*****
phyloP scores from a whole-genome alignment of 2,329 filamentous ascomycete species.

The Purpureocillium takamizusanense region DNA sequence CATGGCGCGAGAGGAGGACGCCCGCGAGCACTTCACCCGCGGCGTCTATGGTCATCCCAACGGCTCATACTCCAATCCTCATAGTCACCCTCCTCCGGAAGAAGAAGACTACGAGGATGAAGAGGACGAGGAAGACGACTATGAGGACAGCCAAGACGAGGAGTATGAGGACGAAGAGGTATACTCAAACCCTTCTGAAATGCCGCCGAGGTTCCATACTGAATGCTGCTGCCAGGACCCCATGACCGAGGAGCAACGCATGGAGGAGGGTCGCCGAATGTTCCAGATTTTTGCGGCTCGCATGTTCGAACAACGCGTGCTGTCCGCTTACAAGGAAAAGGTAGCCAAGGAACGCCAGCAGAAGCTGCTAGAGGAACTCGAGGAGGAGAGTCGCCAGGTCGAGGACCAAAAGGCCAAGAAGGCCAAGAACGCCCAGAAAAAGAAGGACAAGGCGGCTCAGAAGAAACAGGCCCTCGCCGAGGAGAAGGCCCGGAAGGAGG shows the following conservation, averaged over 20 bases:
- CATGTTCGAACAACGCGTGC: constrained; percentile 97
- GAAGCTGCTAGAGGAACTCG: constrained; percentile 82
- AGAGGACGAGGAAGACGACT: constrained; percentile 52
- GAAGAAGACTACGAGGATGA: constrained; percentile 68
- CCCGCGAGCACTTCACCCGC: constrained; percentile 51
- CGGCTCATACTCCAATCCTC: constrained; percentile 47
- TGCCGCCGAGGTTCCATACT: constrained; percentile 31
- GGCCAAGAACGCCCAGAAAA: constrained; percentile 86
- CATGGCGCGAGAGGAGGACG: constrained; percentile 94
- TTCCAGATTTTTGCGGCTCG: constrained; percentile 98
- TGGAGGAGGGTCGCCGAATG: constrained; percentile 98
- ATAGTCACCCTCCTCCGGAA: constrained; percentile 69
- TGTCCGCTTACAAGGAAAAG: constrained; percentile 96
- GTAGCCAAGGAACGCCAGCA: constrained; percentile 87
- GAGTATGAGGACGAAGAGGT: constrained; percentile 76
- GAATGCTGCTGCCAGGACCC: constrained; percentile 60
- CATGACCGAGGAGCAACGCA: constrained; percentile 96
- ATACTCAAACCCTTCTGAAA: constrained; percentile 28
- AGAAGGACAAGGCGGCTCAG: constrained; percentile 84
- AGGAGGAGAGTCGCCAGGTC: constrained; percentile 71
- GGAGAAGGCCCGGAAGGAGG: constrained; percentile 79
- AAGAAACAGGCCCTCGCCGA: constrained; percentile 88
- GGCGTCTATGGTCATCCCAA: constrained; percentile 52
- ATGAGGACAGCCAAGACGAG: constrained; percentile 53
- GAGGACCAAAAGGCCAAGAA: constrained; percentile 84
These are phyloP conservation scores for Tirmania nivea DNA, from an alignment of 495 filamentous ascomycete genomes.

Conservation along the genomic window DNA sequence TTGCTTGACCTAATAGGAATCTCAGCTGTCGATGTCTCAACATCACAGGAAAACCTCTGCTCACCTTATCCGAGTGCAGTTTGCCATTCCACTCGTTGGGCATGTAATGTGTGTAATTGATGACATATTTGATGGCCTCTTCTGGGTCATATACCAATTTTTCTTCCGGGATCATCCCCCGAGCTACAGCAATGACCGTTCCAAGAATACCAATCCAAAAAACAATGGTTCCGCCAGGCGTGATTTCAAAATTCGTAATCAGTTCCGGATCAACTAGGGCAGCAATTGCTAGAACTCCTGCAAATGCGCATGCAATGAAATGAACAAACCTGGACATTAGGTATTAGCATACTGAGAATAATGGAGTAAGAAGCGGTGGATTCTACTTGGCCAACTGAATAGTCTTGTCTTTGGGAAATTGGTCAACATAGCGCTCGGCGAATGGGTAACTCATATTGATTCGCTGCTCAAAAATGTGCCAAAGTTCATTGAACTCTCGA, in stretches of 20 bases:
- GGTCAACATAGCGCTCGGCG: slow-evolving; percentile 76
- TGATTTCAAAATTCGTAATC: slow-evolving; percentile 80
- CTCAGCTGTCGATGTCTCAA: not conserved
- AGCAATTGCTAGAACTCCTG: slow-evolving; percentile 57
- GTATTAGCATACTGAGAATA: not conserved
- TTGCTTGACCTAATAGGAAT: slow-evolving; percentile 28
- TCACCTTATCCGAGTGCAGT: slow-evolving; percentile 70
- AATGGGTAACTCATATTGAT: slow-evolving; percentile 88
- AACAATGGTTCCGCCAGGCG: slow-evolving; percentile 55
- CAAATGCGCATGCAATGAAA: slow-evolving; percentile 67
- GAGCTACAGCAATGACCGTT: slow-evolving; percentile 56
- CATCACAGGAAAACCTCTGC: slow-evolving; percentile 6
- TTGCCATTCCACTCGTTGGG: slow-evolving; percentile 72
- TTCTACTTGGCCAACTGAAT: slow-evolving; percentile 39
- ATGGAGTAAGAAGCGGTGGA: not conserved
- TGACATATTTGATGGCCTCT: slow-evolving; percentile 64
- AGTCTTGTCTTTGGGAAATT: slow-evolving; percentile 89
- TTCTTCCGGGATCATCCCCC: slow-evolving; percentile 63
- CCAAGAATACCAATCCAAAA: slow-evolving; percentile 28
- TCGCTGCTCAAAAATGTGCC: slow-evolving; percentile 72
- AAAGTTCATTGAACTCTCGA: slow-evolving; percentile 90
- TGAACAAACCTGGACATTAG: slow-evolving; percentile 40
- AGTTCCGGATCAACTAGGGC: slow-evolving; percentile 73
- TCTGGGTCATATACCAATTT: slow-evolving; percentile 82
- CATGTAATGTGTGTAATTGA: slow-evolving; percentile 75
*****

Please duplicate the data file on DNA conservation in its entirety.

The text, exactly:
phyloP scores from a whole-genome alignment of 2,329 filamentous ascomycete species.

The Purpureocillium takamizusanense region DNA sequence CATGGCGCGAGAGGAGGACGCCCGCGAGCACTTCACCCGCGGCGTCTATGGTCATCCCAACGGCTCATACTCCAATCCTCATAGTCACCCTCCTCCGGAAGAAGAAGACTACGAGGATGAAGAGGACGAGGAAGACGACTATGAGGACAGCCAAGACGAGGAGTATGAGGACGAAGAGGTATACTCAAACCCTTCTGAAATGCCGCCGAGGTTCCATACTGAATGCTGCTGCCAGGACCCCATGACCGAGGAGCAACGCATGGAGGAGGGTCGCCGAATGTTCCAGATTTTTGCGGCTCGCATGTTCGAACAACGCGTGCTGTCCGCTTACAAGGAAAAGGTAGCCAAGGAACGCCAGCAGAAGCTGCTAGAGGAACTCGAGGAGGAGAGTCGCCAGGTCGAGGACCAAAAGGCCAAGAAGGCCAAGAACGCCCAGAAAAAGAAGGACAAGGCGGCTCAGAAGAAACAGGCCCTCGCCGAGGAGAAGGCCCGGAAGGAGG shows the following conservation, averaged over 20 bases:
- CATGTTCGAACAACGCGTGC: constrained; percentile 97
- GAAGCTGCTAGAGGAACTCG: constrained; percentile 82
- AGAGGACGAGGAAGACGACT: constrained; percentile 52
- GAAGAAGACTACGAGGATGA: constrained; percentile 68
- CCCGCGAGCACTTCACCCGC: constrained; percentile 51
- CGGCTCATACTCCAATCCTC: constrained; percentile 47
- TGCCGCCGAGGTTCCATACT: constrained; percentile 31
- GGCCAAGAACGCCCAGAAAA: constrained; percentile 86
- CATGGCGCGAGAGGAGGACG: constrained; percentile 94
- TTCCAGATTTTTGCGGCTCG: constrained; percentile 98
- TGGAGGAGGGTCGCCGAATG: constrained; percentile 98
- ATAGTCACCCTCCTCCGGAA: constrained; percentile 69
- TGTCCGCTTACAAGGAAAAG: constrained; percentile 96
- GTAGCCAAGGAACGCCAGCA: constrained; percentile 87
- GAGTATGAGGACGAAGAGGT: constrained; percentile 76
- GAATGCTGCTGCCAGGACCC: constrained; percentile 60
- CATGACCGAGGAGCAACGCA: constrained; percentile 96
- ATACTCAAACCCTTCTGAAA: constrained; percentile 28
- AGAAGGACAAGGCGGCTCAG: constrained; percentile 84
- AGGAGGAGAGTCGCCAGGTC: constrained; percentile 71
- GGAGAAGGCCCGGAAGGAGG: constrained; percentile 79
- AAGAAACAGGCCCTCGCCGA: constrained; percentile 88
- GGCGTCTATGGTCATCCCAA: constrained; percentile 52
- ATGAGGACAGCCAAGACGAG: constrained; percentile 53
- GAGGACCAAAAGGCCAAGAA: constrained; percentile 84
These are phyloP conservation scores for Tirmania nivea DNA, from an alignment of 495 filamentous ascomycete genomes.

Conservation along the genomic window DNA sequence TTGCTTGACCTAATAGGAATCTCAGCTGTCGATGTCTCAACATCACAGGAAAACCTCTGCTCACCTTATCCGAGTGCAGTTTGCCATTCCACTCGTTGGGCATGTAATGTGTGTAATTGATGACATATTTGATGGCCTCTTCTGGGTCATATACCAATTTTTCTTCCGGGATCATCCCCCGAGCTACAGCAATGACCGTTCCAAGAATACCAATCCAAAAAACAATGGTTCCGCCAGGCGTGATTTCAAAATTCGTAATCAGTTCCGGATCAACTAGGGCAGCAATTGCTAGAACTCCTGCAAATGCGCATGCAATGAAATGAACAAACCTGGACATTAGGTATTAGCATACTGAGAATAATGGAGTAAGAAGCGGTGGATTCTACTTGGCCAACTGAATAGTCTTGTCTTTGGGAAATTGGTCAACATAGCGCTCGGCGAATGGGTAACTCATATTGATTCGCTGCTCAAAAATGTGCCAAAGTTCATTGAACTCTCGA, in stretches of 20 bases:
- GGTCAACATAGCGCTCGGCG: slow-evolving; percentile 76
- TGATTTCAAAATTCGTAATC: slow-evolving; percentile 80
- CTCAGCTGTCGATGTCTCAA: not conserved
- AGCAATTGCTAGAACTCCTG: slow-evolving; percentile 57
- GTATTAGCATACTGAGAATA: not conserved
- TTGCTTGACCTAATAGGAAT: slow-evolving; percentile 28
- TCACCTTATCCGAGTGCAGT: slow-evolving; percentile 70
- AATGGGTAACTCATATTGAT: slow-evolving; percentile 88
- AACAATGGTTCCGCCAGGCG: slow-evolving; percentile 55
- CAAATGCGCATGCAATGAAA: slow-evolving; percentile 67
- GAGCTACAGCAATGACCGTT: slow-evolving; percentile 56
- CATCACAGGAAAACCTCTGC: slow-evolving; percentile 6
- TTGCCATTCCACTCGTTGGG: slow-evolving; percentile 72
- TTCTACTTGGCCAACTGAAT: slow-evolving; percentile 39
- ATGGAGTAAGAAGCGGTGGA: not conserved
- TGACATATTTGATGGCCTCT: slow-evolving; percentile 64
- AGTCTTGTCTTTGGGAAATT: slow-evolving; percentile 89
- TTCTTCCGGGATCATCCCCC: slow-evolving; percentile 63
- CCAAGAATACCAATCCAAAA: slow-evolving; percentile 28
- TCGCTGCTCAAAAATGTGCC: slow-evolving; percentile 72
- AAAGTTCATTGAACTCTCGA: slow-evolving; percentile 90
- TGAACAAACCTGGACATTAG: slow-evolving; percentile 40
- AGTTCCGGATCAACTAGGGC: slow-evolving; percentile 73
- TCTGGGTCATATACCAATTT: slow-evolving; percentile 82
- CATGTAATGTGTGTAATTGA: slow-evolving; percentile 75